From navigation systems serving as game consoles to sound systems doubling as amplifiers and nail polish matching a paint job, automakers are trying new tricks to lure fickle young buyers, AFP reports.
Connected consoles that sync with smartphones to stream music and even read incoming text messages aloud seemed to be almost standard features on most of the cars on display at the Detroit auto show.
"It's difficult to capture this group because they're not brand loyal at this stage in their life," said Joe Vitale, an auto analyst with Deloitte.
Young buyers also have higher expectations than their parents, he said.
They take reliability, quality and safety as a given, want good fuel economy and access to "infotainment" like satellite radio and social media, and -- perhaps like their parents -- want a car that makes a statement.
Aggressive styling, a renewed focus on design, souped-up interiors and zippy small cars are becoming more common on the showroom floor as automakers jostle for position with a group that is expected to soon be buying one in every four cars sold in the US.
"When you build more emotional cars, you get more young people to buy your product," Jim Lentz, head of Toyota Motor Sales USA, said in an interview on the sidelines of the show.
Toyota developed an entirely separate brand -- Scion -- to help it connect with young buyers and get them to develop the kind of brand loyalty their parents have.
One way it connects is through a focus on personalization -- something young buyers care a lot about and for which they are often willing to pay a premium.
Scion offers enthusiasts over 250 different ways to accessorize their cars, including sporty mufflers, lowering springs, graphics to highlight the trim and an interior lighting kit that illuminates the lower level of the interior in green, red, purple and white.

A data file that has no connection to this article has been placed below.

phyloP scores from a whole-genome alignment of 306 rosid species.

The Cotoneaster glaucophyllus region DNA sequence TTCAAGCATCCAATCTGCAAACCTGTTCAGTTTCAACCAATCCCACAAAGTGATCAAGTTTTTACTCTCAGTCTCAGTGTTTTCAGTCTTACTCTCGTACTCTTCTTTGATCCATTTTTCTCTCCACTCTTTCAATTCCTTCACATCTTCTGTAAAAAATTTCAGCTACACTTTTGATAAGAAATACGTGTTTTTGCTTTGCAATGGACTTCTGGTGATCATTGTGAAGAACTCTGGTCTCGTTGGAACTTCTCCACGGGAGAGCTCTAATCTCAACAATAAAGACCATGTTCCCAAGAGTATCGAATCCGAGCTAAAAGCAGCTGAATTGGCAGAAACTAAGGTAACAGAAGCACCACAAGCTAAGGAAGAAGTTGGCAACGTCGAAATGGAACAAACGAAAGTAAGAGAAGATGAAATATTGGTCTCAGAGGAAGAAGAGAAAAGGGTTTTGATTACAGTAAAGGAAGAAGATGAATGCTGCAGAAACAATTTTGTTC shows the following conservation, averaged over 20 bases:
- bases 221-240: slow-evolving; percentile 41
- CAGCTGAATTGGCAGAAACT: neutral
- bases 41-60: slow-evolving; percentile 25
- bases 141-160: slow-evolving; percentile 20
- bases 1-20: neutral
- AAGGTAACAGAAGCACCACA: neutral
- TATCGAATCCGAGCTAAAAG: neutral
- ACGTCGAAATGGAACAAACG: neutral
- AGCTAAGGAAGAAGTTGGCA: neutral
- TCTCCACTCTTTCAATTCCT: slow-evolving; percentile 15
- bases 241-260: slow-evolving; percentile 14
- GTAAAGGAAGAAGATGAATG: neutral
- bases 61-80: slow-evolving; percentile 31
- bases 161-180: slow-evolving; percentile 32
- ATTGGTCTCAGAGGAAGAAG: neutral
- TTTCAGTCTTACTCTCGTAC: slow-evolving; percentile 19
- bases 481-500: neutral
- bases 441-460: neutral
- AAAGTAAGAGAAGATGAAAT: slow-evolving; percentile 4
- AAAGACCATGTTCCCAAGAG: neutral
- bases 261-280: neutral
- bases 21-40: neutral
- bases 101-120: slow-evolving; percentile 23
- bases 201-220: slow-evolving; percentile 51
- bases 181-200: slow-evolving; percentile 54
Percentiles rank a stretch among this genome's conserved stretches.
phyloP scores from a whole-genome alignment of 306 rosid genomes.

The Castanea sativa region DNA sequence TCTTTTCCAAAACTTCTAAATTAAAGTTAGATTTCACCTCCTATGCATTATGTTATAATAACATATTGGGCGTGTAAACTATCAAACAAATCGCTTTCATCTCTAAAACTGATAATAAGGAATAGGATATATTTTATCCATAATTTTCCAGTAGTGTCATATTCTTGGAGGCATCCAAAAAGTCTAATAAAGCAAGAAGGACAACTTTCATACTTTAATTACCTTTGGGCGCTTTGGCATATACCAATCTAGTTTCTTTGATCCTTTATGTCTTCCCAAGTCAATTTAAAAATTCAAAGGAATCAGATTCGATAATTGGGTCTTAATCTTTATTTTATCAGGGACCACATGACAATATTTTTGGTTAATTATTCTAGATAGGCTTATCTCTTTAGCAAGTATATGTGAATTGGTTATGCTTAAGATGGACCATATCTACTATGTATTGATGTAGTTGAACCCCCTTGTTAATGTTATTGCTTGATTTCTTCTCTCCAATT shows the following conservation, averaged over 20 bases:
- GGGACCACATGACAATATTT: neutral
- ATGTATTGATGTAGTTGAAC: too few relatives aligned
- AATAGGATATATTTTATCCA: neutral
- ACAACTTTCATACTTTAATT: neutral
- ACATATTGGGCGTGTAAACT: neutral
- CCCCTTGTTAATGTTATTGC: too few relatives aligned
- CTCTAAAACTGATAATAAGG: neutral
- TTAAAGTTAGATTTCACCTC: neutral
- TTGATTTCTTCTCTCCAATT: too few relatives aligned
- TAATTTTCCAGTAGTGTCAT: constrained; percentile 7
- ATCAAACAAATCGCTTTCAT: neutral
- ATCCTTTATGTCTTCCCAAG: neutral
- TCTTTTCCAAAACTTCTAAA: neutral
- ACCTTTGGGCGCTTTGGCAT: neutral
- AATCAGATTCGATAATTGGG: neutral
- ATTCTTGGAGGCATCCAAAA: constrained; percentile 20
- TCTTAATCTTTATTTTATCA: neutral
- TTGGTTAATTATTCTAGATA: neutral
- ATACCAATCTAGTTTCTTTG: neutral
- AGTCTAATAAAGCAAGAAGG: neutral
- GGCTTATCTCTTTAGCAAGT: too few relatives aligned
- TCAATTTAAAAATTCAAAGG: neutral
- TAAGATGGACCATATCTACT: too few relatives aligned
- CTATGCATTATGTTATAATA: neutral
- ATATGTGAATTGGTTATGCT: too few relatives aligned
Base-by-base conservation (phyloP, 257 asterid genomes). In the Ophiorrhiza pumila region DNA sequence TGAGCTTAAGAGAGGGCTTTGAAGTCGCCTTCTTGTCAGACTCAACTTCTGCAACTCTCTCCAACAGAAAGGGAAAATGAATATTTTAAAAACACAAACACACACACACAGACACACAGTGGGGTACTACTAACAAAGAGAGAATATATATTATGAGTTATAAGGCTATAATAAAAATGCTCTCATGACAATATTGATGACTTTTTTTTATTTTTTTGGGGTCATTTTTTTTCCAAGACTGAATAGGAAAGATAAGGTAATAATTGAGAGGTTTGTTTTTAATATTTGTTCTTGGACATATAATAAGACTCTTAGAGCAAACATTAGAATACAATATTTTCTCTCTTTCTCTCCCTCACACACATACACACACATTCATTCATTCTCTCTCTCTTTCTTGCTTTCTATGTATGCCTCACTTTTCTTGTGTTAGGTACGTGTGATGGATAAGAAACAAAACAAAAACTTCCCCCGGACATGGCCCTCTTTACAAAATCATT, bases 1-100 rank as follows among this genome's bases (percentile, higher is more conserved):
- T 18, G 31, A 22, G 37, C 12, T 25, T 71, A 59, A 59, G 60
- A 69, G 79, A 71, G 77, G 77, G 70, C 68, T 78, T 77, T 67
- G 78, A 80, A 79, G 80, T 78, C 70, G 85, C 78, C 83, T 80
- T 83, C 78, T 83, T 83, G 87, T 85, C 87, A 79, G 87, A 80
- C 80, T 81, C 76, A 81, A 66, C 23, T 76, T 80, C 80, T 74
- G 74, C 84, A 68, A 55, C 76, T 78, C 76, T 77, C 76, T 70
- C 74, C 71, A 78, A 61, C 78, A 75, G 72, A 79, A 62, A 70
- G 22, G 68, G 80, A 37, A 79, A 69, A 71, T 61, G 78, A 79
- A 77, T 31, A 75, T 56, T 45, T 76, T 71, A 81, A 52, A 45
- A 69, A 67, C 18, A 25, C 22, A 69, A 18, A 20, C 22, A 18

Daimler's Mini brand also focuses on personalization and has got to be the hippest car at the show.
The choices of colors and patterns for the exterior seem endless -- including the classic Union Jack rooftop -- while the interior offers surprises like a hidden glove box and a circular key fob to match the console design.
The joystick-operated sound system shifts the volume on the speakers to match your drive (say, shifting to the right on a turn) and a little goldfish turns good driving into a game by falling out of its bowl if a corner is taken too fast.
Ford certainly doesn't expect that a bottle of nail polish in "Ford Fiesta Storm" alone will bring new buyers to its zippy small car lineup.
It gets them in the door by offering a lot of higher-end features like heated side mirrors and a voice-activated entertainment system that will read incoming tweets aloud in a fuel efficient, funky and low-price little car.
The matching polish perk is part of a broader strategy to get new buyers to make an emotional connection to their cars that will lead them to think of Ford again when it's time to replace their vehicle.
Ditto for Volkswagen's Fender Beetle. It's not a huge seller, but the advanced sound system -- that you can plug your guitar into -- and the stylish interior adds to the already distinctive car's appeal.
Young buyers also want their cars to be more than just a way to get somewhere, said John Mendel, head of sales for American Honda.
"They're looking for the flexibility of being the Swiss Army knife of cars," he told AFP.
Honda is reaching out with an expansion of its small car offerings, like the "urban SUV" concept unveiled on Monday that combines the function of a sport utility with the handling of a small car.
GM has targeted young buyers with its Chevy Spark and Sonic cars, which offer bold design in a small package, bright colors echoed in the interior through stitching and trim, and text-message reading sound systems that link up with smartphones.
But its Equinox SUV and Silverado pickup are also big sellers among millennials looking for more utility.
Hyundai tries to tempt young buyers with power and aggressive styling, but offers a great perk for anxious parents worried about teen drivers: a navigation system that will alert them if the car leaves a pre-set "safety" zone.